Intimate partner violence (IPV), sexual assault, and stalking have profound economic effects on victims and survivors. The physical aspects of violence often result in significant medical costs and time off from work. The long-term psychological consequences may hinder victims' ability to study or hold a job; in some cases, perpetrators directly sabotage their victims' employment. Economic abuse, which can take a range of forms—including preventing access to financial resources and generating unauthorized debt—can leave victims facing economic insecurity and poor credit. Seeking safety is often financially prohibitive, reducing a victim's ability to leave the abuser and recover.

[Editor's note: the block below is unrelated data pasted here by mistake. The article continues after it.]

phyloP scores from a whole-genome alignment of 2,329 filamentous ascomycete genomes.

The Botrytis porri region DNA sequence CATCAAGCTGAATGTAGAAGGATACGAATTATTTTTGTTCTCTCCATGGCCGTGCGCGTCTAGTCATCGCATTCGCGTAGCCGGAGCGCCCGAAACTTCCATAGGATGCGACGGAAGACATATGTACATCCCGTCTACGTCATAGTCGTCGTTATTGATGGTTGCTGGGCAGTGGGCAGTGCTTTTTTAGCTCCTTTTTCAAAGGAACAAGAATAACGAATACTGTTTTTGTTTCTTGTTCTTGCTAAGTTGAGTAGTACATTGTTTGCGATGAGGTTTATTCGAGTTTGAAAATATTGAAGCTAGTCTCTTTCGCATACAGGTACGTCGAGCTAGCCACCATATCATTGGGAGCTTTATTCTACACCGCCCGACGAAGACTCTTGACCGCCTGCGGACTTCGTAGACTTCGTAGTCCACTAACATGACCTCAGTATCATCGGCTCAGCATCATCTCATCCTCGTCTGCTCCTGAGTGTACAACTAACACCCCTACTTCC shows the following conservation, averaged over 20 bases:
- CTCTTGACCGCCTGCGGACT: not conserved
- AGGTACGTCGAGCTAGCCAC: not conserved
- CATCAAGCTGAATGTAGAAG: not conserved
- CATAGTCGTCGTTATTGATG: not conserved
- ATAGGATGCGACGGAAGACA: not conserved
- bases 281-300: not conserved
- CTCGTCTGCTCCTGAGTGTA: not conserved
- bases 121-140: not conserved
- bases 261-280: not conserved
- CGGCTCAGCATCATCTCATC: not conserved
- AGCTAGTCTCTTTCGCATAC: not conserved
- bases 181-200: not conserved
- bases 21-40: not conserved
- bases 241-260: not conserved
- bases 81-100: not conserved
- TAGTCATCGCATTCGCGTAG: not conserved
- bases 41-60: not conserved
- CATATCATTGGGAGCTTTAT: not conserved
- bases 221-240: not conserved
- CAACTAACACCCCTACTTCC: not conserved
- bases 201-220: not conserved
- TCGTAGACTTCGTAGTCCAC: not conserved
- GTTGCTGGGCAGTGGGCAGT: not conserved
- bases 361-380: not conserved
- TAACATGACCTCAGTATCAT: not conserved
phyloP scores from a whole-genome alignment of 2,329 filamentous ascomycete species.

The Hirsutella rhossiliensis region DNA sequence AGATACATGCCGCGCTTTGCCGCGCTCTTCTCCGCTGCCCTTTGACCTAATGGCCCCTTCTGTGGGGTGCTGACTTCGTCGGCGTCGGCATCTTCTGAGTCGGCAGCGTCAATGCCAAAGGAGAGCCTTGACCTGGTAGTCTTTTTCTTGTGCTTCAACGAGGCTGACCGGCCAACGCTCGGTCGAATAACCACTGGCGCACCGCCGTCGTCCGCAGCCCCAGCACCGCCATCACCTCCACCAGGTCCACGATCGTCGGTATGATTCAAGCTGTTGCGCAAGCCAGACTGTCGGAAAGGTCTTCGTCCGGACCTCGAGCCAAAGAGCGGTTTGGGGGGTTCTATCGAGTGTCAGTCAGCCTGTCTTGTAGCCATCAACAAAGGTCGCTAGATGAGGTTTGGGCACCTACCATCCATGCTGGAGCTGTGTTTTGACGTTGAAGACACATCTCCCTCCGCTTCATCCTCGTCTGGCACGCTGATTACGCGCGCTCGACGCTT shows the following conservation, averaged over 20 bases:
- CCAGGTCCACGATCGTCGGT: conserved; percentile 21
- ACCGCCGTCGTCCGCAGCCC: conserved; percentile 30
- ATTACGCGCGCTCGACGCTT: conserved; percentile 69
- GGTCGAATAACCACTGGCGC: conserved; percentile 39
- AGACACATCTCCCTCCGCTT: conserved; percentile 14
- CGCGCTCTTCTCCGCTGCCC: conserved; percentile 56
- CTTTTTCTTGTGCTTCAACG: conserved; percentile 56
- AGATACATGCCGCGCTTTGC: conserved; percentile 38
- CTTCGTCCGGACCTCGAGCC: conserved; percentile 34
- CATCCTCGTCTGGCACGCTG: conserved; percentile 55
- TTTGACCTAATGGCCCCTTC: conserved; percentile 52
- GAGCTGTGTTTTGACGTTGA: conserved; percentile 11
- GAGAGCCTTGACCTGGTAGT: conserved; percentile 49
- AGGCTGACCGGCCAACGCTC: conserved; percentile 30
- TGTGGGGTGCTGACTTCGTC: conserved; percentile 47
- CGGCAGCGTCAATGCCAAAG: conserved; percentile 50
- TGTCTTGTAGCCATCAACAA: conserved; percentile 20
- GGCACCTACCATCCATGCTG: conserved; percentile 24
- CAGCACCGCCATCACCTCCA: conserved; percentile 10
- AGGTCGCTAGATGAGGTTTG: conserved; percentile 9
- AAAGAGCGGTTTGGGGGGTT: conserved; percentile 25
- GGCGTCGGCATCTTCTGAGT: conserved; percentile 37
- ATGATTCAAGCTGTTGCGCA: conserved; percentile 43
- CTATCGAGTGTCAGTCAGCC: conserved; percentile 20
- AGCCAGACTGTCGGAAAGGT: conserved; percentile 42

This fact sheet summarizes findings from research literature on the economic consequences and costs of IPV, sexual assault, and stalking for victims and survivors. The costs highlighted include medical expenditures, lower wages resulting from diminished educational attainment, lost wages from missed work and job loss, debt and poor credit, and costs associated with housing instability.
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